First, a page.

Neighborhoods using Facebook more and more as a virtual yard sale

Posted at 8:00 AM, Sep 18, 2016

CINCINNATI -- Liberty Township native Sarah Laschinger is headed to Disney World -- thanks to selling unwanted items on Facebook’s underground marketplace. 

Deals once only available at garage sales are now a smartphone click and a few miles away. Area residents are paying 10 to 30 percent of retail prices through these closed regional buy/sell/trade Facebook groups. 

A $100 IKEA lamp?

Just $10 on Butler County Buy Sell Trade Online Yardsale

A lime green iPod Shuffle?

Just $25 on Deer Park/Kenwood/Madeira/Montgomery/Loveland OH Online Yard Sale.

Each neighborhood has “closed” Facebook groups where members can post items for sale from clothes and toys to furniture and vehicles. Some groups require a friend to add new members, while others have administrators to approve requests. Buyers will comment “interested,” and sellers will send a private message to schedule a pick up.

Unlike Craigslist, most local groups require sales to take place only in that neighborhood, so participants only have to drive a few minutes, not across town. Moms of Monroe and Ladies of Liberty (Township) administrator, Stacey Hodgeman, started her own groups for this reason. 

“I wanted something local. I thought, ‘I will invite friends and let it spread to a community thing,’” Hodgeman said. “I got so excited when Moms of Monroe got to 100 members. Now, there’s over 4,100 members.”

Thousands of area residents are involved, from 1,627 in Hamilton, Fairfield TWP Buy, Sell or Trade to more than 30,000 members in Butler County’s Best Yard Sale. More members means a wider audience if you are selling, but can also mean more to sort through as a buyer.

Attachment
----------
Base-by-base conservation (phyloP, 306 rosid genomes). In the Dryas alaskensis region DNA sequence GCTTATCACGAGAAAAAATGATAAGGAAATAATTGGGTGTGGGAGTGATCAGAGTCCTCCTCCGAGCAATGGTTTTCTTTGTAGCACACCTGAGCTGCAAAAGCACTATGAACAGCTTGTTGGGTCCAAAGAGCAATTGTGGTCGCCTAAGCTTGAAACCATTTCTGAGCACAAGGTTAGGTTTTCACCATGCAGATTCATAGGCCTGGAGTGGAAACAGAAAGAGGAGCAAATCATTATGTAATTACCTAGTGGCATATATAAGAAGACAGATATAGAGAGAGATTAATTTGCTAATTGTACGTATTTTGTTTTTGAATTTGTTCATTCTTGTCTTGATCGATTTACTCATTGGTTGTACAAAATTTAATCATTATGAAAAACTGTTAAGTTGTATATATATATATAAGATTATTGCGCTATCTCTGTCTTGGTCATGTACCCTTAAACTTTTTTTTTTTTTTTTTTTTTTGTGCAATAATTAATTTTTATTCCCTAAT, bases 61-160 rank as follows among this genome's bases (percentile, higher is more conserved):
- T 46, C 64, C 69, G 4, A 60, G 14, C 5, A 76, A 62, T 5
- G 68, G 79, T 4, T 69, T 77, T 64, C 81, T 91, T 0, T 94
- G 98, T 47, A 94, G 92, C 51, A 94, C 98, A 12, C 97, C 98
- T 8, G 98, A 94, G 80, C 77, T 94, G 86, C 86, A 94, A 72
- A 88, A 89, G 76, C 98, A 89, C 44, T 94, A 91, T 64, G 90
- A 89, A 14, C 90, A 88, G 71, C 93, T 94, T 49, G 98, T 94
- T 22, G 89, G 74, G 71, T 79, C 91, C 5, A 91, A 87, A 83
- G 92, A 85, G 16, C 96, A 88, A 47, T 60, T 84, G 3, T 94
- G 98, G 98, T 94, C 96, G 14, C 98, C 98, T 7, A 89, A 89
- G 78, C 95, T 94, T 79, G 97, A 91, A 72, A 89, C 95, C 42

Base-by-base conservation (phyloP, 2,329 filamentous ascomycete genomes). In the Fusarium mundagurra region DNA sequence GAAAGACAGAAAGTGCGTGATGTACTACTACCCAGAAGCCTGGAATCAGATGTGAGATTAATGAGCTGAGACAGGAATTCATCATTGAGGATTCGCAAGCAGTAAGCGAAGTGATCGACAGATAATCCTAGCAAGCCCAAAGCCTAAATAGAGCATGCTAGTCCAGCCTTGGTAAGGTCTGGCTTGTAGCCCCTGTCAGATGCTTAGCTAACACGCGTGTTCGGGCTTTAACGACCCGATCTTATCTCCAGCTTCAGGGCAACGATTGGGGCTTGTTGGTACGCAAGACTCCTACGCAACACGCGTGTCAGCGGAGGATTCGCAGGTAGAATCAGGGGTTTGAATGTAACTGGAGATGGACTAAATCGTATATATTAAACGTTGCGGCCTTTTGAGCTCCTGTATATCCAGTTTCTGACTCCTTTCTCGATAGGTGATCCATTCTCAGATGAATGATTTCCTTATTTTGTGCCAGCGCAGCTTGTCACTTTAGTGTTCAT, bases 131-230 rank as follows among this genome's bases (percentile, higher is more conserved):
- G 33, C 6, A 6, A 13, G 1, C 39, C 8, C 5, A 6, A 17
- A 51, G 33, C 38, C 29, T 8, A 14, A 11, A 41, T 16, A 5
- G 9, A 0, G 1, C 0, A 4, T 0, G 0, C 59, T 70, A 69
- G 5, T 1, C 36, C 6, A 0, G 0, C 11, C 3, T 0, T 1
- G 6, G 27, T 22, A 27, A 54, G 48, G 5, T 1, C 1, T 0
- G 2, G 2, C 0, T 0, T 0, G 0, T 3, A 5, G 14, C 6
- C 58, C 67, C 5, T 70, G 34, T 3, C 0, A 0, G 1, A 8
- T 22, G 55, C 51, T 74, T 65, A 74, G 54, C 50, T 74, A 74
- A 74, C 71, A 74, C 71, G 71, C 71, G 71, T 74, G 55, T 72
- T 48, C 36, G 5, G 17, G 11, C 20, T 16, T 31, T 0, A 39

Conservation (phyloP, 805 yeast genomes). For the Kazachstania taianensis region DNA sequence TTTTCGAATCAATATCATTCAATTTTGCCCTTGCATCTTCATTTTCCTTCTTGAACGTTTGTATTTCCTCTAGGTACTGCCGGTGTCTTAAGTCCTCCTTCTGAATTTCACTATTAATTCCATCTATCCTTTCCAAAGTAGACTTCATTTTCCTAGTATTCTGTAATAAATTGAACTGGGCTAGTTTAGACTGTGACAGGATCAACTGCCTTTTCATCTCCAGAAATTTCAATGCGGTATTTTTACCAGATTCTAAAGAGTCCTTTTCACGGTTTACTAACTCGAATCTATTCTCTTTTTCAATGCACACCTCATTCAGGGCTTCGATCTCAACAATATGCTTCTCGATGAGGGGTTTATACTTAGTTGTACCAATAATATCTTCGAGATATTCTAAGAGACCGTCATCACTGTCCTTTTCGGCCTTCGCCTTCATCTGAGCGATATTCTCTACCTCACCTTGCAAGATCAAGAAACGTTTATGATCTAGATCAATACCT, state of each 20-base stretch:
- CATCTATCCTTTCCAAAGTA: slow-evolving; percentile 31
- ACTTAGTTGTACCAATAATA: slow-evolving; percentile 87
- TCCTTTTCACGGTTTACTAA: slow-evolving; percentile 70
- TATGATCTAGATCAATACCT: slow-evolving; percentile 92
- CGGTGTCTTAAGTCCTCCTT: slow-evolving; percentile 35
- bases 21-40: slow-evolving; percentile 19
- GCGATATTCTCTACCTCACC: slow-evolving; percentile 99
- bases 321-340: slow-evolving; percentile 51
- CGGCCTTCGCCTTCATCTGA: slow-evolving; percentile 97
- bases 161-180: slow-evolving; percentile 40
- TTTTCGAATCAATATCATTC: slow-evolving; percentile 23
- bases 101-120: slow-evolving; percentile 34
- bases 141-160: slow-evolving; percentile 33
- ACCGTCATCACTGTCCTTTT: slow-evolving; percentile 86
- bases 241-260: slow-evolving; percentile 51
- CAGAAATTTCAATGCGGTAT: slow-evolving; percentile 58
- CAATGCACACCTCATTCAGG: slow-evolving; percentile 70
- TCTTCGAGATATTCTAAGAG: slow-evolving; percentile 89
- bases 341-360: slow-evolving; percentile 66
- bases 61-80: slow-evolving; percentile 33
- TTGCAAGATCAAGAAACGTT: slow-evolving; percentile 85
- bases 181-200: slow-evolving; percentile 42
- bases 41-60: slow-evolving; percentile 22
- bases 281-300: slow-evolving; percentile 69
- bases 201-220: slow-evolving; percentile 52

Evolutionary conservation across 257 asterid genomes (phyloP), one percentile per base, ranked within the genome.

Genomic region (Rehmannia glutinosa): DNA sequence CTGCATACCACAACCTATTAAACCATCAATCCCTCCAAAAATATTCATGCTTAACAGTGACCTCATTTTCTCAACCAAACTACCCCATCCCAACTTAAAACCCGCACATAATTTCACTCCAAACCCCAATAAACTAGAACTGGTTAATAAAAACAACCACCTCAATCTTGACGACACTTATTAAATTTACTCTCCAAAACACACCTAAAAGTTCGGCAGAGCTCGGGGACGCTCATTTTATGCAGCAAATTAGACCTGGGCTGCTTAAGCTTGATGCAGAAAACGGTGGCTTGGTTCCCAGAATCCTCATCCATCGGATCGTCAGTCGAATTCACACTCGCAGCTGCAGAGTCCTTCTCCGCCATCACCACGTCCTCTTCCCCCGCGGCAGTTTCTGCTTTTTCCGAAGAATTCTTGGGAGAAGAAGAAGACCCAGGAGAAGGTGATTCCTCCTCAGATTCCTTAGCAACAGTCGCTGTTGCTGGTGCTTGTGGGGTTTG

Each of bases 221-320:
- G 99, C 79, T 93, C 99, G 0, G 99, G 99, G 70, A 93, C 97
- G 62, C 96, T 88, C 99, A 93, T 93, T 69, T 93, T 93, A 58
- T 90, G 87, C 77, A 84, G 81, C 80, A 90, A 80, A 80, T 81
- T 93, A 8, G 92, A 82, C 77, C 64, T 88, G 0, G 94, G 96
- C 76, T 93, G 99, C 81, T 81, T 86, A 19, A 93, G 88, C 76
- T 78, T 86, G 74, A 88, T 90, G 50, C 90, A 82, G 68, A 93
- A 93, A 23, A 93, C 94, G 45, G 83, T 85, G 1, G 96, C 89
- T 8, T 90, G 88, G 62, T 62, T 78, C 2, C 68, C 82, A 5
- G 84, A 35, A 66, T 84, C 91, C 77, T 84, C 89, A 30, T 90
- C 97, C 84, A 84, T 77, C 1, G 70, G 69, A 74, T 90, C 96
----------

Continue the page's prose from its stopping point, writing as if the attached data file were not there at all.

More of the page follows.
Nothing is too small to list, such as a $2 spatula. Those $2 sales can add up to nothing less than a Disney Vacation, as Laschinger, discovered.

“You save an incredible amount of money,” Laschinger said.

She saved $2,394.11 to be exact. That money will pay her family of five’s Disney trip in January.

Aside from selling, she purchased $5 children’s soccer cleats, compared to the same ones at Once Upon a Child for $10. But for Laschinger it’s less about the money, and more about a lesson in savings for her three children.

“Instead of throwing something out, the kids say, ‘Let’s put it in our Disney fund.’ It’s teaching them about the rewards of saving money,” she said.

To actually purchase the item, buyers and sellers can meet in a public place or do a “porch pick up.” The seller sets the item out in a designated place, usually a plastic bin or bag on the porch, and the buyer leaves money. It’s the honor system at its finest, as Hodgeman has had only two incidents of stealing in four years. Laschinger finds porch pickups more convenient.

Hodgeman said there’s more to it than buying and selling.

“It’s grown into a community thing. People ask about recommendations for doctors. They say strep’s going around school. We have helped fundraise for sick kids with cancer,” Hodgeman said.

Her group rallied around a teen mom that gave birth, with people collecting and donating items to her.

Watch 9 on Your Side at 11 p.m. Sunday as John Matarese tells you more about how to make the most money selling items on Facebook.